Manna: Two Visions Of Humanity's Future

Two Visions of Humanity's Future by Marshall Brain ASIN:B007HQH67U - free online


it was simply a PC sitting in the back corner of the restaurant running a piece of software. The software was called "Manna", version 1.0.

Manna was connected to the cash registers, so it knew how many people were flowing through the restaurant.

Manna also had "help buttons" throughout the restaurant. Small signs on the buttons told customers to push them if they needed help or saw a problem.

Manna kept track of the hundreds of tasks that needed to get done, and assigned each task to an employee one at a time.

Manna told employees what to do simply by talking to them. Employees each put on a headset when they punched in.

software told them precisely what to do step by step.

You could go through the whole day on autopilot,

The first few minutes off the headset were always disorienting -- there had been this voice in your head telling you exactly what to do in minute detail for six or eight hours. You had to turn your brain back on

"Good Lord, you are nothing but a piece of a Robot.

robots did not replace all of the burger flipping employees as everyone had expected. The robots replaced Middle Management

It was when all of these new Manna systems began talking to each other that things started to get uncomfortable. (Monopoly)

I never see another employee the entire day. The way it makes me walk, I never run into anyone else.

In version 3.0, the software gained the ability to fire employees as well.

By version 4.0, Manna gained the ability to outsource.

When Manna made the decision to repaint the stripes in the parking lot, it would call several companies and get bids. Manna did not do this on the phone, obviously. It did it electronically through the Internet. By this time, most companies were hooked into the Manna network,

When an employee left a store and tried to get a new job somewhere else, any other Manna system could request the employee's performance record. If an employee had "issues" -- late, slow, disorganized, unkempt -- it became nearly impossible for that employee to get another job. (UnEmployment)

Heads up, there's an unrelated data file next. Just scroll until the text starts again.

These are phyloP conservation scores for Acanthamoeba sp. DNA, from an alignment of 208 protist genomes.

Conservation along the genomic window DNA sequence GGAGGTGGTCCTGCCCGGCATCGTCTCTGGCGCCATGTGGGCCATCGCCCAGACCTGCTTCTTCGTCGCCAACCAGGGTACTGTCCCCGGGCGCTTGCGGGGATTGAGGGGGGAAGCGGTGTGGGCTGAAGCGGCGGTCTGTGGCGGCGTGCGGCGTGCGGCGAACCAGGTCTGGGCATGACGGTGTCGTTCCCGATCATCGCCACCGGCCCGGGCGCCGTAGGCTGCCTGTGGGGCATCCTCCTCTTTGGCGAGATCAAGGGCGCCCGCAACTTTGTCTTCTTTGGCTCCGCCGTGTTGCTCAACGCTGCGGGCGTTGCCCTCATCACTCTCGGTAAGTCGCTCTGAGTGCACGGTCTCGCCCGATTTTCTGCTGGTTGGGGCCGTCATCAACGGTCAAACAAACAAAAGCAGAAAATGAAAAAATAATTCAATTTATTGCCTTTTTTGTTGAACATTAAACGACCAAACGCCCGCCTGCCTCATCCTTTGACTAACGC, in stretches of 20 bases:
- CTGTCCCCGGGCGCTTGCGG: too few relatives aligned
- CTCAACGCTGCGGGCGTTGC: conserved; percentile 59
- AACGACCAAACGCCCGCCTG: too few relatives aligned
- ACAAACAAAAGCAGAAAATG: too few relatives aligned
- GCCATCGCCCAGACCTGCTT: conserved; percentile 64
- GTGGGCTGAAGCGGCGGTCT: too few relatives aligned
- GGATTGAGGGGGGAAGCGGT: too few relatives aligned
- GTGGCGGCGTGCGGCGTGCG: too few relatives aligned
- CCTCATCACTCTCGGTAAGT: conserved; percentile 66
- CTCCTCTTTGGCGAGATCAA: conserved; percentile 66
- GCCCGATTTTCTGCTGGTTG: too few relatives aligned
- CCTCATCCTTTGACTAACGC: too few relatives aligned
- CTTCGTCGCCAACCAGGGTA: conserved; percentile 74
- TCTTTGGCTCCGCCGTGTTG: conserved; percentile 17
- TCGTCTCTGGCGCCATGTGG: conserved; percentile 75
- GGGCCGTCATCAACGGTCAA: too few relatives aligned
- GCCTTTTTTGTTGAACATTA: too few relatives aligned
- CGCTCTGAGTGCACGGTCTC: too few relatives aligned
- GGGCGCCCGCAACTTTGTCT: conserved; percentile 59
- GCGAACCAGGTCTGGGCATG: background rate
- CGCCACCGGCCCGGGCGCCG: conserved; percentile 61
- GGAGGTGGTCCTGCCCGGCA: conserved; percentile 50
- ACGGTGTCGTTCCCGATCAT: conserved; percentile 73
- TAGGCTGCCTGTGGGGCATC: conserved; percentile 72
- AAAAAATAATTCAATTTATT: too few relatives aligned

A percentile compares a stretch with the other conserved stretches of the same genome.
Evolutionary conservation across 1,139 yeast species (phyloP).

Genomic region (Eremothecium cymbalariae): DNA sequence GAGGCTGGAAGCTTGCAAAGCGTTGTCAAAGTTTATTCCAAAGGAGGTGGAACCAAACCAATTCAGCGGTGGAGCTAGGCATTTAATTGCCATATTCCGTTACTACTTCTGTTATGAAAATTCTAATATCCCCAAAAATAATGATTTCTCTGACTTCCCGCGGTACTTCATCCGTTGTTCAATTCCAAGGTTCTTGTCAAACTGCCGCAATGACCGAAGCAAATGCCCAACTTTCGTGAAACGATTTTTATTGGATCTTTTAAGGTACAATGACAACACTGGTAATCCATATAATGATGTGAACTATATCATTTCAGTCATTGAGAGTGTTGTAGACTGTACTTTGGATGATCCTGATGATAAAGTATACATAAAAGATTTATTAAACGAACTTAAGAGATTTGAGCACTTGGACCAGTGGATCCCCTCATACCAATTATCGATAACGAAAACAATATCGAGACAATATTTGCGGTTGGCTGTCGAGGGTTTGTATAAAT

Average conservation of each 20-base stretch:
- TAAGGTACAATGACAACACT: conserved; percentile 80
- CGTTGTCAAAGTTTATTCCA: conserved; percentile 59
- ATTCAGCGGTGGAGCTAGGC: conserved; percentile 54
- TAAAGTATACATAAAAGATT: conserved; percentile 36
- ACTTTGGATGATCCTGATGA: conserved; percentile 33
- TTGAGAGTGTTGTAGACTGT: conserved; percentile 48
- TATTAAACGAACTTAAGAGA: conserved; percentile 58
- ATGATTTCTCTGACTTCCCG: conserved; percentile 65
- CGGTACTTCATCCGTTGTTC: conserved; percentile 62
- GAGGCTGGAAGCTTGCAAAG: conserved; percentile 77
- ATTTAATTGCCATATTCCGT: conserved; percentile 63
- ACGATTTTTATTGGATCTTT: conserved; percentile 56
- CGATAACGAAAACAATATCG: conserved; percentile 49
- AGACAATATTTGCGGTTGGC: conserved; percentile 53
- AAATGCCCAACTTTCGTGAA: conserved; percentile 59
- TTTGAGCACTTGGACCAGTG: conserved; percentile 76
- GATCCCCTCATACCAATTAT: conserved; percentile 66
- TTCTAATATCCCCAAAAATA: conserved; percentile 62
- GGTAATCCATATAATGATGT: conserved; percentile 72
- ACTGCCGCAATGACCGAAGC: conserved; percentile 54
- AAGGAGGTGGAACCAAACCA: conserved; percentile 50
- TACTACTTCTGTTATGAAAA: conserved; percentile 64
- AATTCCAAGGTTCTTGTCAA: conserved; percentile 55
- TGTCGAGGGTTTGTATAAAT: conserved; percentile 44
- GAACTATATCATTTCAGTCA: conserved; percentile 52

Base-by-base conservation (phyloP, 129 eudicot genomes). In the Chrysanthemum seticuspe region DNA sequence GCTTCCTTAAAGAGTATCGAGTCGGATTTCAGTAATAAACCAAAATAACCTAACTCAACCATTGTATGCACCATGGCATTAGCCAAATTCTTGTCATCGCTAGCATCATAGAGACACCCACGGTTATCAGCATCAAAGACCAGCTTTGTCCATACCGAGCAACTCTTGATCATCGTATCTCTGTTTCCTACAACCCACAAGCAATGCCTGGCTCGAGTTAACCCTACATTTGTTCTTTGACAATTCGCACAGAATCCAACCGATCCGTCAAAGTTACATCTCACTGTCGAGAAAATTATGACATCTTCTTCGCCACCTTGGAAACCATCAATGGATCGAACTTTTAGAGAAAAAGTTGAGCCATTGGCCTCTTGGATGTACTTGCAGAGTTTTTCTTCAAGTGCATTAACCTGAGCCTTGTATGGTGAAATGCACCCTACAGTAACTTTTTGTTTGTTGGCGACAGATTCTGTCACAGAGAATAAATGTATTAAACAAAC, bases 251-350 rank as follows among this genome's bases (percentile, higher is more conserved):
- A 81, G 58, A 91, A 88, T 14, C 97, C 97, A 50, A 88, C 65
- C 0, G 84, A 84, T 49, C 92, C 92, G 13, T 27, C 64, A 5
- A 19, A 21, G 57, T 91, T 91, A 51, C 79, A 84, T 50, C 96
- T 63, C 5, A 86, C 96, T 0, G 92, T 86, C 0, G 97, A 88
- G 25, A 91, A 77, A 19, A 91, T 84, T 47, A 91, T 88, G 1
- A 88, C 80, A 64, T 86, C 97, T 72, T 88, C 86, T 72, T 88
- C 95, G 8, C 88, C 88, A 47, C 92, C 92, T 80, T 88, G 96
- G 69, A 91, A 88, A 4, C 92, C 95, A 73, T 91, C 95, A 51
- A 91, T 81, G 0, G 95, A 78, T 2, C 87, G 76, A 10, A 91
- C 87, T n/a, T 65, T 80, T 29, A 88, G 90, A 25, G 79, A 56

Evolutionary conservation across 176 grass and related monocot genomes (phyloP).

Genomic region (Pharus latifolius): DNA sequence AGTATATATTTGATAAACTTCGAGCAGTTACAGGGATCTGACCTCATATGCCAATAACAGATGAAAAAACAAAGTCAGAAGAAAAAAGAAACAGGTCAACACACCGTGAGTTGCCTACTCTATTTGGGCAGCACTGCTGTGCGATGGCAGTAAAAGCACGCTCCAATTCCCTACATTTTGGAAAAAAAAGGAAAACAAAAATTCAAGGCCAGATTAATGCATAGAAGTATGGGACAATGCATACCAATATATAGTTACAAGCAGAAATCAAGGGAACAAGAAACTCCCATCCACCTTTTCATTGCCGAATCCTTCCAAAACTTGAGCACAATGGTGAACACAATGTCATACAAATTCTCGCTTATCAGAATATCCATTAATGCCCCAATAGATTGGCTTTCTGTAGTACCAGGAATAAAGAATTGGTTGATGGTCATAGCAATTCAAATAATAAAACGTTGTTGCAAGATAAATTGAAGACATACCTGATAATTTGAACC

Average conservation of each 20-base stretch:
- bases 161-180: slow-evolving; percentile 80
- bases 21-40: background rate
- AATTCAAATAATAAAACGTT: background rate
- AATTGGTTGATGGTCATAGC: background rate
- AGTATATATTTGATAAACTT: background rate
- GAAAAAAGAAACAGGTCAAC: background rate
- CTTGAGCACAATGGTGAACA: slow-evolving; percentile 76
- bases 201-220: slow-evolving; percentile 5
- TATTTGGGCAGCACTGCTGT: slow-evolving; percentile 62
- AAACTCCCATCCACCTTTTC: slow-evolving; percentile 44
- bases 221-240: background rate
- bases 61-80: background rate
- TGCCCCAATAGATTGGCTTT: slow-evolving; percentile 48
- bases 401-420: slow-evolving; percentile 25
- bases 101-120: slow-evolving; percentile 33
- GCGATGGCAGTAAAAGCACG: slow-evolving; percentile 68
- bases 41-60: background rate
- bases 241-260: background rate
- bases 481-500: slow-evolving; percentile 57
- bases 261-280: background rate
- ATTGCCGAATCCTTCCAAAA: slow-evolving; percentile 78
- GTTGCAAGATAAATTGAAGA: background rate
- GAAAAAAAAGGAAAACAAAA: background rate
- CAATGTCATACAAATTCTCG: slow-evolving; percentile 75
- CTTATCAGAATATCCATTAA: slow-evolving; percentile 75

For example, Manna could call in reinforcements as it needed them. You would get a call from Manna and it would say, "Your Burger-G restaurant is experiencing unexpected customer volume. Can you help?" The word "help" meant, "Can you be here in less than 10 minutes?" You could say yes or no. The problem was that if you said "no" too many times, you got fired. And when you got fired, it meant you were blacklisted in the system.

printed schedules started to become pretty much irrelevant.

Then it started calling you to other restaurants.

When you started to work for Manna, it paid you Minimum Wage.

And then there was everyone else -- the doctors, lawyers, accountants, office workers, executives, politicians. The executives and politicians made a ton of money and they were never going to be wearing headsets.

And Manna was starting to move in on some of the White Collar work force. The basic idea was to break every job down into a series of steps that Manna could manage. No one had ever realized it before, but just about every job had parts that could be subdivided out. HMOs and hospitals, for example, were starting to put headsets on the doctors and surgeons.

A decade later I was getting out of school. I had a BA in education and a master's degree in educational administration.

The thing that held robots back was vision.

As it turned out, the transition to robotic planes was remarkably easy.

An airplane did not need a vision system -- its "vision" was radar, and radar had been around for more than half a century.

The first breakthrough in true computer vision came from a university.

Within a year they had two demonstration projects that got a lot of media attention. The first was an autonomous humanoid robot

The second was a car that could drive itself (Driverless Car)

By combining the walking robot and the self-driving car, the researchers demonstrated a completely robotic delivery system for a pizza restaurant. (Pizza Delivery)

Within two years, Burger-G was demonstrating and debugging a completely robotic Burger-G restaurant at the same location where they had first deployed Manna. Instead of telling human employees what to do, Manna told the robots what to do.